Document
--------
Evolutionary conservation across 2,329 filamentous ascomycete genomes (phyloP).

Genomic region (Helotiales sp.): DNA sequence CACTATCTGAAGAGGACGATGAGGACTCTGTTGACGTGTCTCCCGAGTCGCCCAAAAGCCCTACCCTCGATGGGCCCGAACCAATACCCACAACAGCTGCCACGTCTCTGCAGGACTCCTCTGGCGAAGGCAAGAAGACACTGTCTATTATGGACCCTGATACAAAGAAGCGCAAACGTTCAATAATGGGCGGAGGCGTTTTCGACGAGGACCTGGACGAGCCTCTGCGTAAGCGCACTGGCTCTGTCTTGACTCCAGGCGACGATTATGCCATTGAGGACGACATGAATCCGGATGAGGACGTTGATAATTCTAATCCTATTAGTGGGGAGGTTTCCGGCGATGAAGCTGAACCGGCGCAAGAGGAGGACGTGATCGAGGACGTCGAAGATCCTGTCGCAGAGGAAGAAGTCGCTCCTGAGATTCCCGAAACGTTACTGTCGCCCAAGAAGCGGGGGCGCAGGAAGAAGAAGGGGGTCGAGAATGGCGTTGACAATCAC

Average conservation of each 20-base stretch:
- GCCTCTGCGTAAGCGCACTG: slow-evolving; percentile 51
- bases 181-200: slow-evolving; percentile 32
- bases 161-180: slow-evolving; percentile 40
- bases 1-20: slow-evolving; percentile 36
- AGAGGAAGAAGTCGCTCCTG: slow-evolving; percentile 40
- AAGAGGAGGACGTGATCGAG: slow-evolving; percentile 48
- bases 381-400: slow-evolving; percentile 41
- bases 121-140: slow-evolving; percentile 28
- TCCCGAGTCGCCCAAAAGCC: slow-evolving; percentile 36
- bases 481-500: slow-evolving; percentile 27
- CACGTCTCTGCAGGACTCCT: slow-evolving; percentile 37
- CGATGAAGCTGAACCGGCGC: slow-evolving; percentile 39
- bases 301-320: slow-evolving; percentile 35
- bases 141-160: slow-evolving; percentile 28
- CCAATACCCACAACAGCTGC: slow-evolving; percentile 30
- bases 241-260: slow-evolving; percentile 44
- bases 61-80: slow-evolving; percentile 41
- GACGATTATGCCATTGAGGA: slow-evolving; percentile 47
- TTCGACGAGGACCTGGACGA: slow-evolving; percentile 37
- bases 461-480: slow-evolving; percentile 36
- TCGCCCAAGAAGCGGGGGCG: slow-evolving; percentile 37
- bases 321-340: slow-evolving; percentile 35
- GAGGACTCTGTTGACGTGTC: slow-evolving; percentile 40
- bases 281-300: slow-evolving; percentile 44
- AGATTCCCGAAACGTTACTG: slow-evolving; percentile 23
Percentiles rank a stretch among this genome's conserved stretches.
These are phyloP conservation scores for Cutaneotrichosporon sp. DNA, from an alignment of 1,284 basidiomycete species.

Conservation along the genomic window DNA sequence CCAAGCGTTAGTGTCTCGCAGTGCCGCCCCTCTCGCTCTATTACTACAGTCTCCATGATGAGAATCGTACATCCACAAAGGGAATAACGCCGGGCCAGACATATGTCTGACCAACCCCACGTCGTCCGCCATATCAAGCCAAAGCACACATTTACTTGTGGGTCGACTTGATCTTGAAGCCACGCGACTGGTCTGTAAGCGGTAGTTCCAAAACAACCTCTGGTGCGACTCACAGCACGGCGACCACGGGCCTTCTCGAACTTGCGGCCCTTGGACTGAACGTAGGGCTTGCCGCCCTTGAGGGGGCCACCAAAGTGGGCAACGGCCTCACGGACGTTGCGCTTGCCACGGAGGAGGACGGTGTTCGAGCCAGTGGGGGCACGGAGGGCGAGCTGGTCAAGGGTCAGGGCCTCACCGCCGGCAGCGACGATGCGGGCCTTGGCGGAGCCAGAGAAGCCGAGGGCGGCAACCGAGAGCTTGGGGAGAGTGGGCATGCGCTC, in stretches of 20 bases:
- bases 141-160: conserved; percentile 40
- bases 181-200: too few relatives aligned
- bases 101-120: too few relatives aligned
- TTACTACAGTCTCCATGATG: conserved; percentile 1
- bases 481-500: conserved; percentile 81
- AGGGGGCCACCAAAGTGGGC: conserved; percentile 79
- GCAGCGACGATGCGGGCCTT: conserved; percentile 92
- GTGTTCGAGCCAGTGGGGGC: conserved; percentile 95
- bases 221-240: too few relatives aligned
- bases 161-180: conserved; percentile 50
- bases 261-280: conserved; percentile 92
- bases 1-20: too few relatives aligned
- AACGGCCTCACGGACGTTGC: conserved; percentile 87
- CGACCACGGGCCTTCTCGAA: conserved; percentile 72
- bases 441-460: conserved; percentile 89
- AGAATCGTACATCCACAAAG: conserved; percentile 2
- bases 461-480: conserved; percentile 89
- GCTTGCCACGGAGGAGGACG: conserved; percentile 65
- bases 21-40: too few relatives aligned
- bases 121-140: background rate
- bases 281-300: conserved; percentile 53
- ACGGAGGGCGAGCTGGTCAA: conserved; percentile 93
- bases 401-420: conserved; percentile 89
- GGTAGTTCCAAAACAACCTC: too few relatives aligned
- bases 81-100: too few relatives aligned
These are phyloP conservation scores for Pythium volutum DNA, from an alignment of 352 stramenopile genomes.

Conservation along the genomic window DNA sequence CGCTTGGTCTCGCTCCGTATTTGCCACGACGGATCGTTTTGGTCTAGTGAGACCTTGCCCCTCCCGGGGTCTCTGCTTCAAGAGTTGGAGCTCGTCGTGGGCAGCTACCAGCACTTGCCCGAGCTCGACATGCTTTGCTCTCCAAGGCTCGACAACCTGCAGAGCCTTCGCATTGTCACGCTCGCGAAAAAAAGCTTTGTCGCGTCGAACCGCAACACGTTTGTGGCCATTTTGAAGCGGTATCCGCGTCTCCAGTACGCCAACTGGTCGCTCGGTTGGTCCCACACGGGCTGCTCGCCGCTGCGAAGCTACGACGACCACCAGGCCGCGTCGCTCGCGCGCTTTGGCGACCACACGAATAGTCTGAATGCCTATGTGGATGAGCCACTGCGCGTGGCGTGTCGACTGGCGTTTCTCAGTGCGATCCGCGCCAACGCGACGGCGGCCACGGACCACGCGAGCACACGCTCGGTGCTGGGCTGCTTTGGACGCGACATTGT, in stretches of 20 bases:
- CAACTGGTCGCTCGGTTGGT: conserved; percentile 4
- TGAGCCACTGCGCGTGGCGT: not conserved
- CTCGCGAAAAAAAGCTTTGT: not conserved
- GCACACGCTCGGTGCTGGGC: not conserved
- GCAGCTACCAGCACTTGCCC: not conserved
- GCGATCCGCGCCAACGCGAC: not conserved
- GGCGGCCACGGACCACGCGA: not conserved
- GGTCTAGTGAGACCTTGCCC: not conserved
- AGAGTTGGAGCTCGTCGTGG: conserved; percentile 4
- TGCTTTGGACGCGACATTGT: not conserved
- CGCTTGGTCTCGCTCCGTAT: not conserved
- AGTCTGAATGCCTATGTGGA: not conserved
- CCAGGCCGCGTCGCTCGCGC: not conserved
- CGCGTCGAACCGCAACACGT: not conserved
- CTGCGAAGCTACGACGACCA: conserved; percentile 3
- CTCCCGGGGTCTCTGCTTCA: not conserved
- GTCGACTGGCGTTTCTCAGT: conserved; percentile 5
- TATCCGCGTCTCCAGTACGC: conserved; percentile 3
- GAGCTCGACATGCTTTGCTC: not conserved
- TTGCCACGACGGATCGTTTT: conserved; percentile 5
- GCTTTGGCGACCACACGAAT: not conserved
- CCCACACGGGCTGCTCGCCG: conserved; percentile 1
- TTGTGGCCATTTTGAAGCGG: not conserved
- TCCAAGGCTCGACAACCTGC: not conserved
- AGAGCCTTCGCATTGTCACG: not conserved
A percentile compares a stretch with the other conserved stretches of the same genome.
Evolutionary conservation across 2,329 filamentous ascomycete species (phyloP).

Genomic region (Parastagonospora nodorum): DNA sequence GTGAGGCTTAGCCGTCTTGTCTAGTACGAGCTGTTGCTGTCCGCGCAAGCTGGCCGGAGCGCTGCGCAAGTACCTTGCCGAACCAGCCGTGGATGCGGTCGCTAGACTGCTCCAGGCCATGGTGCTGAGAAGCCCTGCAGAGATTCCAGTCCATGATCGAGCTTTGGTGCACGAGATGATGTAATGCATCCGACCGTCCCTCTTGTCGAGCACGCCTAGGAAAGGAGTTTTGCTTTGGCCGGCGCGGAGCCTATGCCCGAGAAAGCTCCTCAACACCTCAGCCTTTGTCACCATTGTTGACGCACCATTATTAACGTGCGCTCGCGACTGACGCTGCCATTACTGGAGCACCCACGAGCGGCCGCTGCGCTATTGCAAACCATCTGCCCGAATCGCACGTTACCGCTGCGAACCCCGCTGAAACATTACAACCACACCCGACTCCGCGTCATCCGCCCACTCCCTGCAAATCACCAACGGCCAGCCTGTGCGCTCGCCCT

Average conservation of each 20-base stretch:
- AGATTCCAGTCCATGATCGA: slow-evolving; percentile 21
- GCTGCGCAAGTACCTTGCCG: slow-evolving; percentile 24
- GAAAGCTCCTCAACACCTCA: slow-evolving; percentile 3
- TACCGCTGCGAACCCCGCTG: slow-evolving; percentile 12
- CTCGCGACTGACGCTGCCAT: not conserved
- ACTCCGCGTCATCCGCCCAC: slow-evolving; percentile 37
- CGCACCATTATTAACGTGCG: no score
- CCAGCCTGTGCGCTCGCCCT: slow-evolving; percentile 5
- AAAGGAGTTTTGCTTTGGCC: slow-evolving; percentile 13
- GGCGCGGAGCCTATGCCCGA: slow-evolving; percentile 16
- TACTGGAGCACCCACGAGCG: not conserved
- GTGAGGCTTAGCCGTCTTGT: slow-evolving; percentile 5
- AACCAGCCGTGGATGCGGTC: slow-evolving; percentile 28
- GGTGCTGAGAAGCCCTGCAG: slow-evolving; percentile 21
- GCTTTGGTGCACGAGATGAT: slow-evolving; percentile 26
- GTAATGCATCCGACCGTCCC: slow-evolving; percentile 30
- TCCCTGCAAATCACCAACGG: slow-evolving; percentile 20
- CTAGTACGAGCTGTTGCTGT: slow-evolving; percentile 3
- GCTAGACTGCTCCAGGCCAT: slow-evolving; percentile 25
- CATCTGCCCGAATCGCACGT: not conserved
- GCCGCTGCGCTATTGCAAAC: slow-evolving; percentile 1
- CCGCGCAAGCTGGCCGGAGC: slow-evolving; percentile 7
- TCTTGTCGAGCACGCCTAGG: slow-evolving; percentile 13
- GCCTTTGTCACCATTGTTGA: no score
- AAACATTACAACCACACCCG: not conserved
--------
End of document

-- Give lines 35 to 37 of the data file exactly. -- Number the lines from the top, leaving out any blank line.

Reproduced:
- TTACTACAGTCTCCATGATG: conserved; percentile 1
- bases 481-500: conserved; percentile 81
- AGGGGGCCACCAAAGTGGGC: conserved; percentile 79